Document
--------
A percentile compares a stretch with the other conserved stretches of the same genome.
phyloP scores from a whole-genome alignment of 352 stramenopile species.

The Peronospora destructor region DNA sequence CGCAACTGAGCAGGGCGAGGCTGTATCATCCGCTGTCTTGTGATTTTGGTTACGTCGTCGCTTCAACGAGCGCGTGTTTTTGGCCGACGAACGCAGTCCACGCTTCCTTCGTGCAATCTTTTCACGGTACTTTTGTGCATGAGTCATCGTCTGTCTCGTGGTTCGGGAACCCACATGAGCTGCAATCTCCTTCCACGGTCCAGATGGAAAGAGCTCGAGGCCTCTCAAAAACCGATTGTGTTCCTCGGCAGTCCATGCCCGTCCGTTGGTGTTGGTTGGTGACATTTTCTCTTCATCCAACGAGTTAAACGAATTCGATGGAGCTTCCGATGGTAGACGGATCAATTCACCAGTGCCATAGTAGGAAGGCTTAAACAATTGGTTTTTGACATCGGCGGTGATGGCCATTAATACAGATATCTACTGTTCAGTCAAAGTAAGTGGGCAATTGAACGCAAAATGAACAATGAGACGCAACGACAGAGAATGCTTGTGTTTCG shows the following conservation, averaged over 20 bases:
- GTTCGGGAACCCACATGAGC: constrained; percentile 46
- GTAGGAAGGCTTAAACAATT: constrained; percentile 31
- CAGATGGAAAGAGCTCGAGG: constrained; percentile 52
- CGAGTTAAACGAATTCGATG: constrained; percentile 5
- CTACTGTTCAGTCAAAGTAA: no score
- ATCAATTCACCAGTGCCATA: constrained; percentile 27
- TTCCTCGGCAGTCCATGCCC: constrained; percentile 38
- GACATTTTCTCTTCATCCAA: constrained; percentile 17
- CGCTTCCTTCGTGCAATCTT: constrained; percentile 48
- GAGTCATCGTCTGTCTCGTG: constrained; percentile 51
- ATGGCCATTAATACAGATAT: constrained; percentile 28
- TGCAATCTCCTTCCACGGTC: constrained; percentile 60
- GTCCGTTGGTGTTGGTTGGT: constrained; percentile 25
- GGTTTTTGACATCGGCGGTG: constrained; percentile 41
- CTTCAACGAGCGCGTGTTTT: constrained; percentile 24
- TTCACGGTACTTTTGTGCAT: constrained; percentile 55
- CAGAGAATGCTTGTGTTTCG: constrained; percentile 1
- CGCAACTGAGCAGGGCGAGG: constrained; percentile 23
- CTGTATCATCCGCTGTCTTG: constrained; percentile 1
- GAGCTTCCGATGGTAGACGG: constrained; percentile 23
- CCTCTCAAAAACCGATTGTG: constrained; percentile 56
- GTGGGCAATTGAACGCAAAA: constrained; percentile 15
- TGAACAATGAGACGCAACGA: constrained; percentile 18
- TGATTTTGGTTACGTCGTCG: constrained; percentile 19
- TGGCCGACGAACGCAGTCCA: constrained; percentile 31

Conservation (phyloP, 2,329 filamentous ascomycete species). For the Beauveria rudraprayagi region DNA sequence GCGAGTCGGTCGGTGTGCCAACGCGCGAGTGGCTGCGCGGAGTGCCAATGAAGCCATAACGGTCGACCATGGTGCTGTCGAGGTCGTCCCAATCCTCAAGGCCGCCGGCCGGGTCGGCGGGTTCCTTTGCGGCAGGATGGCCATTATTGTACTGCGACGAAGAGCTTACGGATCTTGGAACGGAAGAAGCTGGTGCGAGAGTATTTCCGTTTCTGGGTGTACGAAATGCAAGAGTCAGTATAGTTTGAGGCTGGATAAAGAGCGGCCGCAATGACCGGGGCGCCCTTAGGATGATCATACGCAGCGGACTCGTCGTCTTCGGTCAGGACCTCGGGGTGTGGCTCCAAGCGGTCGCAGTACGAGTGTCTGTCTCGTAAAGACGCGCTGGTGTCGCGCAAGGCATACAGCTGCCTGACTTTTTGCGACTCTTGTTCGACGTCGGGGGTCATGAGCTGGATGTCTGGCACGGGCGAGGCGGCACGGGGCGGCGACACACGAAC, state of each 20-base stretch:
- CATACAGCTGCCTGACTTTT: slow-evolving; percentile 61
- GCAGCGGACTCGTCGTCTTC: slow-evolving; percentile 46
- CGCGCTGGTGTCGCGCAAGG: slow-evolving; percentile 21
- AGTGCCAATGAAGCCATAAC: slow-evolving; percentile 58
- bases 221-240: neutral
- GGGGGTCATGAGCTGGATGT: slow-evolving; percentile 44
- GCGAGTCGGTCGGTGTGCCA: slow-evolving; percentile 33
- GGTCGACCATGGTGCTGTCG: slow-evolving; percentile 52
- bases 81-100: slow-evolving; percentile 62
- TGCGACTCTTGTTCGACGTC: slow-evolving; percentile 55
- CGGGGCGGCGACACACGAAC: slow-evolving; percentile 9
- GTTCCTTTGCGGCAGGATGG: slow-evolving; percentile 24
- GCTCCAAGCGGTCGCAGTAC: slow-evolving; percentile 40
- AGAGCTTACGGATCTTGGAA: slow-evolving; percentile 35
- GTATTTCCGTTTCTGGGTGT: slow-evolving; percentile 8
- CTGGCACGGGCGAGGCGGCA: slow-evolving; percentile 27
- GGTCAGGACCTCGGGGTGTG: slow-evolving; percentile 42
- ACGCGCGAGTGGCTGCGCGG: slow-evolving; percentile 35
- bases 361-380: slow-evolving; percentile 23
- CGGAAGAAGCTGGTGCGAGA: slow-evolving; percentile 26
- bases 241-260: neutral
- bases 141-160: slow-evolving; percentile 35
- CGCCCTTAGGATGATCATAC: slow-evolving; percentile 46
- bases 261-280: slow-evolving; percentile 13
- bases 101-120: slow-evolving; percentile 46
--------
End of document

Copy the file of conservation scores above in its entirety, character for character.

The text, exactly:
A percentile compares a stretch with the other conserved stretches of the same genome.
phyloP scores from a whole-genome alignment of 352 stramenopile species.

The Peronospora destructor region DNA sequence CGCAACTGAGCAGGGCGAGGCTGTATCATCCGCTGTCTTGTGATTTTGGTTACGTCGTCGCTTCAACGAGCGCGTGTTTTTGGCCGACGAACGCAGTCCACGCTTCCTTCGTGCAATCTTTTCACGGTACTTTTGTGCATGAGTCATCGTCTGTCTCGTGGTTCGGGAACCCACATGAGCTGCAATCTCCTTCCACGGTCCAGATGGAAAGAGCTCGAGGCCTCTCAAAAACCGATTGTGTTCCTCGGCAGTCCATGCCCGTCCGTTGGTGTTGGTTGGTGACATTTTCTCTTCATCCAACGAGTTAAACGAATTCGATGGAGCTTCCGATGGTAGACGGATCAATTCACCAGTGCCATAGTAGGAAGGCTTAAACAATTGGTTTTTGACATCGGCGGTGATGGCCATTAATACAGATATCTACTGTTCAGTCAAAGTAAGTGGGCAATTGAACGCAAAATGAACAATGAGACGCAACGACAGAGAATGCTTGTGTTTCG shows the following conservation, averaged over 20 bases:
- GTTCGGGAACCCACATGAGC: constrained; percentile 46
- GTAGGAAGGCTTAAACAATT: constrained; percentile 31
- CAGATGGAAAGAGCTCGAGG: constrained; percentile 52
- CGAGTTAAACGAATTCGATG: constrained; percentile 5
- CTACTGTTCAGTCAAAGTAA: no score
- ATCAATTCACCAGTGCCATA: constrained; percentile 27
- TTCCTCGGCAGTCCATGCCC: constrained; percentile 38
- GACATTTTCTCTTCATCCAA: constrained; percentile 17
- CGCTTCCTTCGTGCAATCTT: constrained; percentile 48
- GAGTCATCGTCTGTCTCGTG: constrained; percentile 51
- ATGGCCATTAATACAGATAT: constrained; percentile 28
- TGCAATCTCCTTCCACGGTC: constrained; percentile 60
- GTCCGTTGGTGTTGGTTGGT: constrained; percentile 25
- GGTTTTTGACATCGGCGGTG: constrained; percentile 41
- CTTCAACGAGCGCGTGTTTT: constrained; percentile 24
- TTCACGGTACTTTTGTGCAT: constrained; percentile 55
- CAGAGAATGCTTGTGTTTCG: constrained; percentile 1
- CGCAACTGAGCAGGGCGAGG: constrained; percentile 23
- CTGTATCATCCGCTGTCTTG: constrained; percentile 1
- GAGCTTCCGATGGTAGACGG: constrained; percentile 23
- CCTCTCAAAAACCGATTGTG: constrained; percentile 56
- GTGGGCAATTGAACGCAAAA: constrained; percentile 15
- TGAACAATGAGACGCAACGA: constrained; percentile 18
- TGATTTTGGTTACGTCGTCG: constrained; percentile 19
- TGGCCGACGAACGCAGTCCA: constrained; percentile 31

Conservation (phyloP, 2,329 filamentous ascomycete species). For the Beauveria rudraprayagi region DNA sequence GCGAGTCGGTCGGTGTGCCAACGCGCGAGTGGCTGCGCGGAGTGCCAATGAAGCCATAACGGTCGACCATGGTGCTGTCGAGGTCGTCCCAATCCTCAAGGCCGCCGGCCGGGTCGGCGGGTTCCTTTGCGGCAGGATGGCCATTATTGTACTGCGACGAAGAGCTTACGGATCTTGGAACGGAAGAAGCTGGTGCGAGAGTATTTCCGTTTCTGGGTGTACGAAATGCAAGAGTCAGTATAGTTTGAGGCTGGATAAAGAGCGGCCGCAATGACCGGGGCGCCCTTAGGATGATCATACGCAGCGGACTCGTCGTCTTCGGTCAGGACCTCGGGGTGTGGCTCCAAGCGGTCGCAGTACGAGTGTCTGTCTCGTAAAGACGCGCTGGTGTCGCGCAAGGCATACAGCTGCCTGACTTTTTGCGACTCTTGTTCGACGTCGGGGGTCATGAGCTGGATGTCTGGCACGGGCGAGGCGGCACGGGGCGGCGACACACGAAC, state of each 20-base stretch:
- CATACAGCTGCCTGACTTTT: slow-evolving; percentile 61
- GCAGCGGACTCGTCGTCTTC: slow-evolving; percentile 46
- CGCGCTGGTGTCGCGCAAGG: slow-evolving; percentile 21
- AGTGCCAATGAAGCCATAAC: slow-evolving; percentile 58
- bases 221-240: neutral
- GGGGGTCATGAGCTGGATGT: slow-evolving; percentile 44
- GCGAGTCGGTCGGTGTGCCA: slow-evolving; percentile 33
- GGTCGACCATGGTGCTGTCG: slow-evolving; percentile 52
- bases 81-100: slow-evolving; percentile 62
- TGCGACTCTTGTTCGACGTC: slow-evolving; percentile 55
- CGGGGCGGCGACACACGAAC: slow-evolving; percentile 9
- GTTCCTTTGCGGCAGGATGG: slow-evolving; percentile 24
- GCTCCAAGCGGTCGCAGTAC: slow-evolving; percentile 40
- AGAGCTTACGGATCTTGGAA: slow-evolving; percentile 35
- GTATTTCCGTTTCTGGGTGT: slow-evolving; percentile 8
- CTGGCACGGGCGAGGCGGCA: slow-evolving; percentile 27
- GGTCAGGACCTCGGGGTGTG: slow-evolving; percentile 42
- ACGCGCGAGTGGCTGCGCGG: slow-evolving; percentile 35
- bases 361-380: slow-evolving; percentile 23
- CGGAAGAAGCTGGTGCGAGA: slow-evolving; percentile 26
- bases 241-260: neutral
- bases 141-160: slow-evolving; percentile 35
- CGCCCTTAGGATGATCATAC: slow-evolving; percentile 46
- bases 261-280: slow-evolving; percentile 13
- bases 101-120: slow-evolving; percentile 46